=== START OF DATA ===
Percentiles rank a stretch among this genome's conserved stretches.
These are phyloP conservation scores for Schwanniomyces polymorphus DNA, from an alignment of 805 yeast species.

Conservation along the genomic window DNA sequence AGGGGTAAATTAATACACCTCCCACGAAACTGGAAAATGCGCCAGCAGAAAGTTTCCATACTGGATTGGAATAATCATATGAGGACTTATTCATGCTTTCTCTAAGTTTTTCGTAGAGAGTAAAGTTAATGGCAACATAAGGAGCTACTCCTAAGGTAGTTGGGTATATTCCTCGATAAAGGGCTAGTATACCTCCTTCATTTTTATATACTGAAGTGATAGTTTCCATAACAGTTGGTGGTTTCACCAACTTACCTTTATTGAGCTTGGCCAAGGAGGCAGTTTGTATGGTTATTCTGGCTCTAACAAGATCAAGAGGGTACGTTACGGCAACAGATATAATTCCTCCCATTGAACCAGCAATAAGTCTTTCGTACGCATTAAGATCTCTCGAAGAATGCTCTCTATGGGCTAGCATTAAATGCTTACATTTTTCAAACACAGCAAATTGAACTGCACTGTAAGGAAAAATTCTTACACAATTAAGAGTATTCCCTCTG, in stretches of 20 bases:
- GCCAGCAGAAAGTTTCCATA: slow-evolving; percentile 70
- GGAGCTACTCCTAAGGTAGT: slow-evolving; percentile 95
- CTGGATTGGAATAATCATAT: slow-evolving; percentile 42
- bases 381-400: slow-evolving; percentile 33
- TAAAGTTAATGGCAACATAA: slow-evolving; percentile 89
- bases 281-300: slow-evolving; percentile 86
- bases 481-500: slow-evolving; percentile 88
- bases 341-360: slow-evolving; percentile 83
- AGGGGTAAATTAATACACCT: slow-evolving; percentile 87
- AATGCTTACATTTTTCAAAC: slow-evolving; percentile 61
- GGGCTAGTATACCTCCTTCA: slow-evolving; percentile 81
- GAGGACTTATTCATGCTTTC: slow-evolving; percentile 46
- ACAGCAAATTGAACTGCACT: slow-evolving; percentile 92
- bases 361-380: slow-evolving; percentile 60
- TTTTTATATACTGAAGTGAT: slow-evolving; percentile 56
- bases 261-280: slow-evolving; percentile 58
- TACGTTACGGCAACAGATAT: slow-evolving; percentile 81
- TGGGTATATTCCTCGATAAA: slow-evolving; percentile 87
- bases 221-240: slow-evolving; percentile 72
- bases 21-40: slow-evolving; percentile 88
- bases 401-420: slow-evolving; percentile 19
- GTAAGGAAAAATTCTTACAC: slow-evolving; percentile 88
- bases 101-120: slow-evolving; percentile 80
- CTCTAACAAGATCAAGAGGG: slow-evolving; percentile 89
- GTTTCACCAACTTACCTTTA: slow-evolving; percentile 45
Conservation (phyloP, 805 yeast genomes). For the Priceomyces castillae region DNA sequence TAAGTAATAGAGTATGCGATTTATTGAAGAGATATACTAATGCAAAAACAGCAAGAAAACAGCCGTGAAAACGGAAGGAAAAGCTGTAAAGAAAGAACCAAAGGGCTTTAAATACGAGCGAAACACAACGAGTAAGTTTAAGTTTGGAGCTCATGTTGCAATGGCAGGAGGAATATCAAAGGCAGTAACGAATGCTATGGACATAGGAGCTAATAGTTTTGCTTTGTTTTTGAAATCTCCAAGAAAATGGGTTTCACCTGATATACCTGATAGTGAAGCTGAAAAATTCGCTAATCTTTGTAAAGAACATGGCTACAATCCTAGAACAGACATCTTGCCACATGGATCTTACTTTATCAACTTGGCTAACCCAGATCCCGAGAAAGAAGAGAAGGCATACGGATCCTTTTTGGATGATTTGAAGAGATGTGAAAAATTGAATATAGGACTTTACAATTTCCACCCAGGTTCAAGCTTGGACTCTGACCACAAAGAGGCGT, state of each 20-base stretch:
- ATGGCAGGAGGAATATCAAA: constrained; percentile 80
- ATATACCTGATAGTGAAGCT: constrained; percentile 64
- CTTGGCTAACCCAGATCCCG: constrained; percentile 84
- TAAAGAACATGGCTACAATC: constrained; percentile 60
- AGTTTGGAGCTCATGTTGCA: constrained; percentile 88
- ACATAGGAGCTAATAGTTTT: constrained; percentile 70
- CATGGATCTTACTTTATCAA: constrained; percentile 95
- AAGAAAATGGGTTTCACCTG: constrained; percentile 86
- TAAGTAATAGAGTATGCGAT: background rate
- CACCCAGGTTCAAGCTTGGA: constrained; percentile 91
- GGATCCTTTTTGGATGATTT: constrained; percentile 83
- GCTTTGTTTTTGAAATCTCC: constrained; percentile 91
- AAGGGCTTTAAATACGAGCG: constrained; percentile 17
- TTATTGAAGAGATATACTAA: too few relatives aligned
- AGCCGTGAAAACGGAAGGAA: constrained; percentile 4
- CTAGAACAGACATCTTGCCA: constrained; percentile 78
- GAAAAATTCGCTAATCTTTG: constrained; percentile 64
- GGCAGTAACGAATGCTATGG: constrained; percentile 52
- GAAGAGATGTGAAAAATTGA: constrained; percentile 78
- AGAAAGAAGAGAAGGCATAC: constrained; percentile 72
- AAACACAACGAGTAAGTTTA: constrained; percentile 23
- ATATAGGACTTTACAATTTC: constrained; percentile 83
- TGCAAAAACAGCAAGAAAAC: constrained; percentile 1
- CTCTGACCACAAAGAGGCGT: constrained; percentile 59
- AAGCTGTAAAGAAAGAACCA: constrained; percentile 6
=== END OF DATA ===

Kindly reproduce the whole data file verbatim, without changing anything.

Percentiles rank a stretch among this genome's conserved stretches.
These are phyloP conservation scores for Schwanniomyces polymorphus DNA, from an alignment of 805 yeast species.

Conservation along the genomic window DNA sequence AGGGGTAAATTAATACACCTCCCACGAAACTGGAAAATGCGCCAGCAGAAAGTTTCCATACTGGATTGGAATAATCATATGAGGACTTATTCATGCTTTCTCTAAGTTTTTCGTAGAGAGTAAAGTTAATGGCAACATAAGGAGCTACTCCTAAGGTAGTTGGGTATATTCCTCGATAAAGGGCTAGTATACCTCCTTCATTTTTATATACTGAAGTGATAGTTTCCATAACAGTTGGTGGTTTCACCAACTTACCTTTATTGAGCTTGGCCAAGGAGGCAGTTTGTATGGTTATTCTGGCTCTAACAAGATCAAGAGGGTACGTTACGGCAACAGATATAATTCCTCCCATTGAACCAGCAATAAGTCTTTCGTACGCATTAAGATCTCTCGAAGAATGCTCTCTATGGGCTAGCATTAAATGCTTACATTTTTCAAACACAGCAAATTGAACTGCACTGTAAGGAAAAATTCTTACACAATTAAGAGTATTCCCTCTG, in stretches of 20 bases:
- GCCAGCAGAAAGTTTCCATA: slow-evolving; percentile 70
- GGAGCTACTCCTAAGGTAGT: slow-evolving; percentile 95
- CTGGATTGGAATAATCATAT: slow-evolving; percentile 42
- bases 381-400: slow-evolving; percentile 33
- TAAAGTTAATGGCAACATAA: slow-evolving; percentile 89
- bases 281-300: slow-evolving; percentile 86
- bases 481-500: slow-evolving; percentile 88
- bases 341-360: slow-evolving; percentile 83
- AGGGGTAAATTAATACACCT: slow-evolving; percentile 87
- AATGCTTACATTTTTCAAAC: slow-evolving; percentile 61
- GGGCTAGTATACCTCCTTCA: slow-evolving; percentile 81
- GAGGACTTATTCATGCTTTC: slow-evolving; percentile 46
- ACAGCAAATTGAACTGCACT: slow-evolving; percentile 92
- bases 361-380: slow-evolving; percentile 60
- TTTTTATATACTGAAGTGAT: slow-evolving; percentile 56
- bases 261-280: slow-evolving; percentile 58
- TACGTTACGGCAACAGATAT: slow-evolving; percentile 81
- TGGGTATATTCCTCGATAAA: slow-evolving; percentile 87
- bases 221-240: slow-evolving; percentile 72
- bases 21-40: slow-evolving; percentile 88
- bases 401-420: slow-evolving; percentile 19
- GTAAGGAAAAATTCTTACAC: slow-evolving; percentile 88
- bases 101-120: slow-evolving; percentile 80
- CTCTAACAAGATCAAGAGGG: slow-evolving; percentile 89
- GTTTCACCAACTTACCTTTA: slow-evolving; percentile 45
Conservation (phyloP, 805 yeast genomes). For the Priceomyces castillae region DNA sequence TAAGTAATAGAGTATGCGATTTATTGAAGAGATATACTAATGCAAAAACAGCAAGAAAACAGCCGTGAAAACGGAAGGAAAAGCTGTAAAGAAAGAACCAAAGGGCTTTAAATACGAGCGAAACACAACGAGTAAGTTTAAGTTTGGAGCTCATGTTGCAATGGCAGGAGGAATATCAAAGGCAGTAACGAATGCTATGGACATAGGAGCTAATAGTTTTGCTTTGTTTTTGAAATCTCCAAGAAAATGGGTTTCACCTGATATACCTGATAGTGAAGCTGAAAAATTCGCTAATCTTTGTAAAGAACATGGCTACAATCCTAGAACAGACATCTTGCCACATGGATCTTACTTTATCAACTTGGCTAACCCAGATCCCGAGAAAGAAGAGAAGGCATACGGATCCTTTTTGGATGATTTGAAGAGATGTGAAAAATTGAATATAGGACTTTACAATTTCCACCCAGGTTCAAGCTTGGACTCTGACCACAAAGAGGCGT, state of each 20-base stretch:
- ATGGCAGGAGGAATATCAAA: constrained; percentile 80
- ATATACCTGATAGTGAAGCT: constrained; percentile 64
- CTTGGCTAACCCAGATCCCG: constrained; percentile 84
- TAAAGAACATGGCTACAATC: constrained; percentile 60
- AGTTTGGAGCTCATGTTGCA: constrained; percentile 88
- ACATAGGAGCTAATAGTTTT: constrained; percentile 70
- CATGGATCTTACTTTATCAA: constrained; percentile 95
- AAGAAAATGGGTTTCACCTG: constrained; percentile 86
- TAAGTAATAGAGTATGCGAT: background rate
- CACCCAGGTTCAAGCTTGGA: constrained; percentile 91
- GGATCCTTTTTGGATGATTT: constrained; percentile 83
- GCTTTGTTTTTGAAATCTCC: constrained; percentile 91
- AAGGGCTTTAAATACGAGCG: constrained; percentile 17
- TTATTGAAGAGATATACTAA: too few relatives aligned
- AGCCGTGAAAACGGAAGGAA: constrained; percentile 4
- CTAGAACAGACATCTTGCCA: constrained; percentile 78
- GAAAAATTCGCTAATCTTTG: constrained; percentile 64
- GGCAGTAACGAATGCTATGG: constrained; percentile 52
- GAAGAGATGTGAAAAATTGA: constrained; percentile 78
- AGAAAGAAGAGAAGGCATAC: constrained; percentile 72
- AAACACAACGAGTAAGTTTA: constrained; percentile 23
- ATATAGGACTTTACAATTTC: constrained; percentile 83
- TGCAAAAACAGCAAGAAAAC: constrained; percentile 1
- CTCTGACCACAAAGAGGCGT: constrained; percentile 59
- AAGCTGTAAAGAAAGAACCA: constrained; percentile 6